Hydrometallurgy: Leaching in Heap, Vat, CIL, CIP, Merrill–Crowe, SX Solvent Extraction

Hydrometallurgy: Leaching in Heap, Vat, CIL, CIP, Merrill–Crowe, SX Solvent Extraction2017-04-04T06:57:36-04:00
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Heap Leaching Agglomeration High Clay Ore (3 replies)

redcastle
1 month ago
redcastle 1 month ago

I've been given the opportunity to acquire a gold deposit that has had some testwork for heap leaching done with decent recovery.

Digging through the historical papers though I've found that the only problem is that it contains a high amount of clay ( kaolinite ) and will definitely require agglomeration.

The testwork indicated that a sample crushed down to 12.5mm required 20kg/t cement but then had a decent percolation rate, however doing some more online research I read that kaolinite can break down in high pH solutions required for cyanide leaching.

Does anyone have any experience in heap leaching high clay ores? It's decent grade and plenty of it there so even if I got a 50% recovery rate I'd be happy, or is this going to just be a nightmare that I'd be better off walking away from

Todd H
1 month ago
Todd H 1 month ago

Clay can be dealt with in a number of ways, agglomeration can be important but again permeability may or may not be an issue (it could be crush size).  The amount of cement you mention is very high and will be costly.

The best way to deal with clay is to blend the ore feed to reduce the impact on any given lift.  You can also simply avoid stacking the high clay ores - send them to waste.  You could also increase the P80 size to reduce the amount of fines generated.  It all depends on what the test work says.

I would recommend doing some column leach tests to define the agglomeration and crush size parameters.

Regards

Todd Harvey - Global Resource Engineering http://www.global-resource-eng.com

AJ
1 month ago
AJ 1 month ago

Hi There,

As Todd suggests the usual rules apply,

What we normally do is to get a sample, fine crush it to say -6mm, -12mm, and -19mm, agglomerate each of the samples in a concrete mixer (with say 20kg/t cement), test for ball stability (soak some of them for 4-5 days to see if they disintegrate - if they do, you need more cement). If you have a good grade it will support almost any amount of cement, up to where the agglomerates do not remain porous (probably about 100kg/t).(In Australia cement is $300/t so at 20kg/t it adds $6.00 per tonne of ore) If you have say 5g/t (US$41 x 5 = $205/t of ore) - this additional cost is inconsequential especially in a small operation.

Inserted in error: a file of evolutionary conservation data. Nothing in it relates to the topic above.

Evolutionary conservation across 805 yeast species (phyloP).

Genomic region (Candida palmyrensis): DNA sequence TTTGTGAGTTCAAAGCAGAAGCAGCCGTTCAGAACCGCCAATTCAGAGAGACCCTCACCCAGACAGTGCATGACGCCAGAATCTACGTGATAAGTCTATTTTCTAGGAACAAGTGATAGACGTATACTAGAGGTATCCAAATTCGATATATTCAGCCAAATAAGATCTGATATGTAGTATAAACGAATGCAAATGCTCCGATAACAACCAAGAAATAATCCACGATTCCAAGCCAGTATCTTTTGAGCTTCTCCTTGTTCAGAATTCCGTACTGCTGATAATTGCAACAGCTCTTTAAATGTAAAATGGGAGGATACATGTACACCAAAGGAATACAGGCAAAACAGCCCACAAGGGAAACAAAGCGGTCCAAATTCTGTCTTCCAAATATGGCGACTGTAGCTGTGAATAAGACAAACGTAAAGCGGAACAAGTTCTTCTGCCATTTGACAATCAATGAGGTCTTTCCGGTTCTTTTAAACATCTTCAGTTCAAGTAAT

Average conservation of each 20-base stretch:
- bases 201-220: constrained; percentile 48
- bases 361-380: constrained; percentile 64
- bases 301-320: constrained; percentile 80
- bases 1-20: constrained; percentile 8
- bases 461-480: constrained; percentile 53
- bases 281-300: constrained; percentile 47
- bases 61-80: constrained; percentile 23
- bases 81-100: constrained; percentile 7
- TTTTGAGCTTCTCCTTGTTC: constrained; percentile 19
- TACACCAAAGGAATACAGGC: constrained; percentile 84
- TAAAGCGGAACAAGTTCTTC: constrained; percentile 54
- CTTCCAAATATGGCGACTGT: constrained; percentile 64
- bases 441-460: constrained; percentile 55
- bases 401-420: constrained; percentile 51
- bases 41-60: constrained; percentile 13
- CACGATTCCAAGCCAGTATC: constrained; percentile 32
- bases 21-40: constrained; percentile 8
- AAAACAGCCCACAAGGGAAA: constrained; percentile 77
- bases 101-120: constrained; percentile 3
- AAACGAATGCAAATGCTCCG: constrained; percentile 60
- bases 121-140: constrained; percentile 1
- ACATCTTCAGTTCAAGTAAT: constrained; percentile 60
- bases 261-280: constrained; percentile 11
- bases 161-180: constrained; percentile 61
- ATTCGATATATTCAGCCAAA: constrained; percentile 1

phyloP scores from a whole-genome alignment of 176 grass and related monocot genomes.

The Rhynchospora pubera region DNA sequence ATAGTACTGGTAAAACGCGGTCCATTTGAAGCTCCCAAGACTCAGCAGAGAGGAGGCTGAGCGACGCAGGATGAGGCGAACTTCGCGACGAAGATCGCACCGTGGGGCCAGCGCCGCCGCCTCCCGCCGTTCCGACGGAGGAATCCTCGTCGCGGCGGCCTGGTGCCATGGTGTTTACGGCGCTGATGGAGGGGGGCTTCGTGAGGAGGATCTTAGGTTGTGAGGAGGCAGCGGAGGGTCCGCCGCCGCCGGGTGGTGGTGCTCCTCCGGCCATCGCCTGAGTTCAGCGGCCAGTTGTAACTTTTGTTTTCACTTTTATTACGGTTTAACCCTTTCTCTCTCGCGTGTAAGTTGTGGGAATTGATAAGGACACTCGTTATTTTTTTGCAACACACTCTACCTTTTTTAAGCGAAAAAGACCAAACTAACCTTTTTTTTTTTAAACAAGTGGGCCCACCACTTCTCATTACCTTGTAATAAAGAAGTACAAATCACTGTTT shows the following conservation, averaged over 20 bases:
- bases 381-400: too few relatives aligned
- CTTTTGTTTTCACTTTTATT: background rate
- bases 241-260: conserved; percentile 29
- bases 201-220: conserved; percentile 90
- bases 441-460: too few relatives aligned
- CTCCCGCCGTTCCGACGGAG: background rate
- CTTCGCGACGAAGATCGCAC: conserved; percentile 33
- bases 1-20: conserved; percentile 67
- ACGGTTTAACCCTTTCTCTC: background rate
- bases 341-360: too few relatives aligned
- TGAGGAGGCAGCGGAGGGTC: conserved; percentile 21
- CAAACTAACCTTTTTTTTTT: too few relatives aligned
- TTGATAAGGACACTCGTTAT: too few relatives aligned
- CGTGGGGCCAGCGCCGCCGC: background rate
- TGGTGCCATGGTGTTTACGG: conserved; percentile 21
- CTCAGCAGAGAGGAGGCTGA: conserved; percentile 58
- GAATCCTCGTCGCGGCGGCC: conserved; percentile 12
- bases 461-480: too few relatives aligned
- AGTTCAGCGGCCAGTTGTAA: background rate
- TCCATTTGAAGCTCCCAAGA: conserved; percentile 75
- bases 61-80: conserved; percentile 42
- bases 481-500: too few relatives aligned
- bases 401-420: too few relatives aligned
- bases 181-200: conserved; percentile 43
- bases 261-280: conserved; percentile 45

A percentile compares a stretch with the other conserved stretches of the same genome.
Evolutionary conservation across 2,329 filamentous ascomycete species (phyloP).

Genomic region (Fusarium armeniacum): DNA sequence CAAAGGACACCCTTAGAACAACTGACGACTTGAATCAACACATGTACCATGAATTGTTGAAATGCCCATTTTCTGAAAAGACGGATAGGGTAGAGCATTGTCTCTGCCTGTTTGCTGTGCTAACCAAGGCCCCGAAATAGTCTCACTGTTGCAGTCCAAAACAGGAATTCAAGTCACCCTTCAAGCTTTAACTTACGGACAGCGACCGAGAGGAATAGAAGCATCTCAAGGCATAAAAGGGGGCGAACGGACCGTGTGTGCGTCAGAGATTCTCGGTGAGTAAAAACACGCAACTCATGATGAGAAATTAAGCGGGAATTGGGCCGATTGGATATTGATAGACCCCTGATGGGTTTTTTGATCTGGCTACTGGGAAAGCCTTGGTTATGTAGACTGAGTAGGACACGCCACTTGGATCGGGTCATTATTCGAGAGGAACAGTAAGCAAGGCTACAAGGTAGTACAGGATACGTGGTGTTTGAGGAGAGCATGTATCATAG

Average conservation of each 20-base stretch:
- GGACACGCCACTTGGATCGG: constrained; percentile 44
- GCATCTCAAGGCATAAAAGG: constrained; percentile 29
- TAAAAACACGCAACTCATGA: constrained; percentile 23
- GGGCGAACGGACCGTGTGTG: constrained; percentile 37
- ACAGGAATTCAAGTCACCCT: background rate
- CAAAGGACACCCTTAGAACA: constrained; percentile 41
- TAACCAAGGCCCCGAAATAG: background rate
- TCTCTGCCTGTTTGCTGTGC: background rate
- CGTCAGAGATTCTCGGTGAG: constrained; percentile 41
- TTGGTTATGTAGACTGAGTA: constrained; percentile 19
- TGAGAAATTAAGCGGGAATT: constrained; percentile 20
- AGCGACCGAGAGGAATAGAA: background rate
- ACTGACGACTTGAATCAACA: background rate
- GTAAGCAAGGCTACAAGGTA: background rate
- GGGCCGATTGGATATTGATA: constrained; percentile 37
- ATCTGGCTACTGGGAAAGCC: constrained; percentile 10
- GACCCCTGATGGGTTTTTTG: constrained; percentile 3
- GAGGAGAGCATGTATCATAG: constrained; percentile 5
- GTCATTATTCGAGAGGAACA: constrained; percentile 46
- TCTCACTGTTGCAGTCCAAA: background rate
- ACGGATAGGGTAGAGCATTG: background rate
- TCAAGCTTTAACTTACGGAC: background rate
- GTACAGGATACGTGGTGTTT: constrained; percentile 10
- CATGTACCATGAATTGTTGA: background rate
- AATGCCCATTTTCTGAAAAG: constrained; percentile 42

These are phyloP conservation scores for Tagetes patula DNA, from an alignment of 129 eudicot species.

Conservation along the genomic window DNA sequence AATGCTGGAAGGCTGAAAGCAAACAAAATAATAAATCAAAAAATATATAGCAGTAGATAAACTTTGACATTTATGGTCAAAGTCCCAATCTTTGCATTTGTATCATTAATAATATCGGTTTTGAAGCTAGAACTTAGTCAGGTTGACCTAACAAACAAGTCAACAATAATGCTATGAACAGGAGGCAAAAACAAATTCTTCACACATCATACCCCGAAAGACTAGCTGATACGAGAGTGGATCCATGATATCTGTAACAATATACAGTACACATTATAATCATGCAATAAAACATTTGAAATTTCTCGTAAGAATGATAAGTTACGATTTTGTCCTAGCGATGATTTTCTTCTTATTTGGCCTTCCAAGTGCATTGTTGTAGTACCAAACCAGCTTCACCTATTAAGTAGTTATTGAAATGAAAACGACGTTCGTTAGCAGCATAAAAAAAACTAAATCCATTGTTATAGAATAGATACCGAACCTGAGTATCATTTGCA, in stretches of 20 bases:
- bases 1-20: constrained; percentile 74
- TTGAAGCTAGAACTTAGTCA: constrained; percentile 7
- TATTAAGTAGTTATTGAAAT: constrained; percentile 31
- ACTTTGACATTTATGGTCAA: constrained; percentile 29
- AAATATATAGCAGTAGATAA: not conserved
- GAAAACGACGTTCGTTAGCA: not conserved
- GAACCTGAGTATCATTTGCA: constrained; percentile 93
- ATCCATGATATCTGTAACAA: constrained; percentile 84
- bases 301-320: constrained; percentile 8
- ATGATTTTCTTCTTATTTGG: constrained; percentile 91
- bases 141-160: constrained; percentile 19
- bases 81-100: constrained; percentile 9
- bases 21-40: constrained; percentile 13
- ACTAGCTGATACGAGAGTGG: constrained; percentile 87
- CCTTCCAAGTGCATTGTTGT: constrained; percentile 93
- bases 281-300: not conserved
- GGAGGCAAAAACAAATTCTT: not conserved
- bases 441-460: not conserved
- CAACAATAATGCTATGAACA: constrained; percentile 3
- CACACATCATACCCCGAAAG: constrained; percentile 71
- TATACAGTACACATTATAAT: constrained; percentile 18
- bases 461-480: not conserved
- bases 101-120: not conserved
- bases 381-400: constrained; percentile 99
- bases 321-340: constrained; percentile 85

We are using 40kg/t cement with a 12g/t head grade and a crush size of - 6mm on a soft high clay gossan ore with success. 

Another thing to consider is your mining strategy, you will need to consider what proportion of fines you will generate when you mine and if you crush and the effect that this will have on your leaching process, its all related.

Kappes, Cassiday and Co have an interesting paper on high clay ores, so go to their website for more info.

Regards

Andrew J

redcastle
1 month ago
redcastle 1 month ago

Cheers for your help andrew, your comments are making me more optimistic about the project, have you got an email If you didn't mind I'd love to chat a bit more about your experiences.

 

With the crushing I thought about an impact crusher for high throughput and higher percentage of fine crushing, or would agglomeration be too hard and better off with jaw/cone?

 

Also I had an idea for the low grade 0.8 g/t to crush it to 6mm, dump it in a big vat and manually agitate it with an excavator,  the testwork indicated without agglomeration it got 60% recovery,  but handling the solution could be a problem,  do you think it'd be possible to pump the cloudy water straight through a carbon column, or perhaps some sort of solution settling tank + a bit of floc could make it feasible.


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